These professionals are making inroads into a male-dominated field

A day at work is no ordinary achievement for K. Aravalli, 45, who is one of five women professionals paving a way through the male-dominated field of sanitation service providers in Tiruchi. Her company Sri Sai Enterprises, based out of Ponmalai, has been undertaking deep cleaning operations of drains and toilets in residential and industrial premises since 2012.

“I was inspired by my elder brother, who runs a septic tank cleaning company in Pudukottai; but when I decided to replicate the same business idea in Tiruchi, I didn’t get much encouragement,” Ms. Aravalli told The Hindu. “Some of my own relatives doubted my ability and the propriety of my choice of occupation.”

Karate master, and three children, Ms. Aravalli decided to raise funds for her first desludging vacuum truck, which cost ₹18 lakh, by pawning her jewels. With business picking up after a few years, Ms. Aravalli now owns two de-sludging trucks and manages a team of six workers (two drivers and four de-sludging staff).

“There was a time when we had very little money; I am fortunate and proud to be in a position to employ people today,” said Ms. Aravalli. “Society should be more accepting of those who work in such difficult fields.”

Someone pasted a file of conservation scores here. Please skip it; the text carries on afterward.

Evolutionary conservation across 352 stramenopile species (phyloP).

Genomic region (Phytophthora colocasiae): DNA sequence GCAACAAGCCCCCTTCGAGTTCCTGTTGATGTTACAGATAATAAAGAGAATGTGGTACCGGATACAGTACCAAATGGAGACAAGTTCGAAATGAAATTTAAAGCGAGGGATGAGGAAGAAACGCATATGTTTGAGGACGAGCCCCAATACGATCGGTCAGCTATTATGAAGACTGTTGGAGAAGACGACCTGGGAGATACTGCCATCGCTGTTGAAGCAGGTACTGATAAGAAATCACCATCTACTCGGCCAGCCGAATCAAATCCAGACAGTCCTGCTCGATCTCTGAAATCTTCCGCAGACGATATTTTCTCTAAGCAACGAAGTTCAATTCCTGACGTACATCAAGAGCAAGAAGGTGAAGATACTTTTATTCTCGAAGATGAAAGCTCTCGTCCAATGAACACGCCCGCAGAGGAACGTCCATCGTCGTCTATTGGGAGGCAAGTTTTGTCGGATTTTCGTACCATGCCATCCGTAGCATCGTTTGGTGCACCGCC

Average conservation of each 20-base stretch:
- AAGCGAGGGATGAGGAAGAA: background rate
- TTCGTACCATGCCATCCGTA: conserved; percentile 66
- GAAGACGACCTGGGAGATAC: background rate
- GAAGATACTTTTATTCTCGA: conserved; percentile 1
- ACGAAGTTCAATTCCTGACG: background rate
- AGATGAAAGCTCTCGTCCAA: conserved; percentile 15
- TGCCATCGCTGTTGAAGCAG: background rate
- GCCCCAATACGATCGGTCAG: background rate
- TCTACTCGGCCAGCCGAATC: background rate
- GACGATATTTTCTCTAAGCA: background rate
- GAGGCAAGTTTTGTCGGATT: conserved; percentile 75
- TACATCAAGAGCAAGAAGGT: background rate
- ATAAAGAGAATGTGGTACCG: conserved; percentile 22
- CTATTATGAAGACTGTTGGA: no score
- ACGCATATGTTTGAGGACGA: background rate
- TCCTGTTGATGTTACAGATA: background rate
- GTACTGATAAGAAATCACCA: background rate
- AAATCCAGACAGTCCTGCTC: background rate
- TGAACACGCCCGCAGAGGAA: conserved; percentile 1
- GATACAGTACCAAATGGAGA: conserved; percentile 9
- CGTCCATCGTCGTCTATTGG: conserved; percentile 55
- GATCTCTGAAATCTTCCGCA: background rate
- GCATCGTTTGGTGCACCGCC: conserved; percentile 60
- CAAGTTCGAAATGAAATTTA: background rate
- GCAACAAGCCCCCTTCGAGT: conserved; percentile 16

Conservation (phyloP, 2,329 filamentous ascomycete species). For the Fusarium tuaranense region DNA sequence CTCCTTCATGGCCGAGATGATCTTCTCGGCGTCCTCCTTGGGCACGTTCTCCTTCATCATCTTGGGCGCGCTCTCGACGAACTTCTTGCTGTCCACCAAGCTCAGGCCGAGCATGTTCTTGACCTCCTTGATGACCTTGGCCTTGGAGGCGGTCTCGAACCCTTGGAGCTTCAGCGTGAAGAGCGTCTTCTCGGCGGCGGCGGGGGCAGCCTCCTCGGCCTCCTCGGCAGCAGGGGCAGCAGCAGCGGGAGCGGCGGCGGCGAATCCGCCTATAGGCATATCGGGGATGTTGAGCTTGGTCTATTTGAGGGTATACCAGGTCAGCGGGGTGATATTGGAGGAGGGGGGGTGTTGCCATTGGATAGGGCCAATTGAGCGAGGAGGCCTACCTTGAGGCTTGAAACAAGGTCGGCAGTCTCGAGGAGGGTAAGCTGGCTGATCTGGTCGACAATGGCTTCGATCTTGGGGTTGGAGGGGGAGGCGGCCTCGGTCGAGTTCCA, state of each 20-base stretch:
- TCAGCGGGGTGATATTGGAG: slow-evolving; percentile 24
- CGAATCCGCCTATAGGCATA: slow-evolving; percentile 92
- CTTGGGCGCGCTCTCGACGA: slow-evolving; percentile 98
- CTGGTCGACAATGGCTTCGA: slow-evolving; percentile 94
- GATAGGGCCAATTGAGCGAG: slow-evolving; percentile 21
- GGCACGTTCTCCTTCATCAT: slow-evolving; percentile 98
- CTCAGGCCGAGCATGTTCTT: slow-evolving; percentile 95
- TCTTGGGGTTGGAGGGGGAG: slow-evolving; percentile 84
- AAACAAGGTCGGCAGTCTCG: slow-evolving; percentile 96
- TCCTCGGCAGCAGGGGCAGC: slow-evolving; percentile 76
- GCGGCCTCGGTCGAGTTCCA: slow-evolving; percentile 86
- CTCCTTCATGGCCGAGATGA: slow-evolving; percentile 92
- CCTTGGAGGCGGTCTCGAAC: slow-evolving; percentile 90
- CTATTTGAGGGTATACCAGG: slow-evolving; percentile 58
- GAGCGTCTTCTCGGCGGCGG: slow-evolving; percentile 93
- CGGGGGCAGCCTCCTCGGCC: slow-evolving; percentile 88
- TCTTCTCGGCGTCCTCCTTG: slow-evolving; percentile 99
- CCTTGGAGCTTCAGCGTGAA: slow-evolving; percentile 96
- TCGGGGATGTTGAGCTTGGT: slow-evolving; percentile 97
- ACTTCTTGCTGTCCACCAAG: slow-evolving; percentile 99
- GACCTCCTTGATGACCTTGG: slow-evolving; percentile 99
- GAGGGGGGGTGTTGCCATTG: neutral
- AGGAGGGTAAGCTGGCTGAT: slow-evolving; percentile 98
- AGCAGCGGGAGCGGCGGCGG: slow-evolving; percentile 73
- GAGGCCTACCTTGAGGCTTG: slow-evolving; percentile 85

While Ms. Aravalli doesn’t drive the vacuum trucks herself, she pitches in to help her male staff fix the industrial equipment for cleaning jobs. “A regular assignment, where we just open a manhole and get started, can take up to two hours. In places where we have to organise minor demolition of concrete drainage covers before we can get to the actual spot,our work can stretch out to over 10 hours. We are busiest during the rainy season,” Ms.Aravalli said.

As a recognition of her professional success, on August 23, Ms. Aravalli is one of the Tiruchi-based guests who will be sharing her experiences at a virtual storytelling session on behalf of the Tamil Nadu Urban Sanitation Support Programme (TNUSSP) and the Indian Institute for Human Settlements (IIHS) at the World Water Week (WWW) organised by Stockholm International Water Institute.

Yakkoppu AP, a transgender sanitation worker who maintains a community toilet in Srirangam, is the other guest invited to speak at the event.

The session, titled ‘Women in Sanitation: Glimpses from across the chain’ will discuss the challenges faced by women sanitation professionals across the public, formal and informal sectors and the possible solutions to create a gender-inclusive working environment.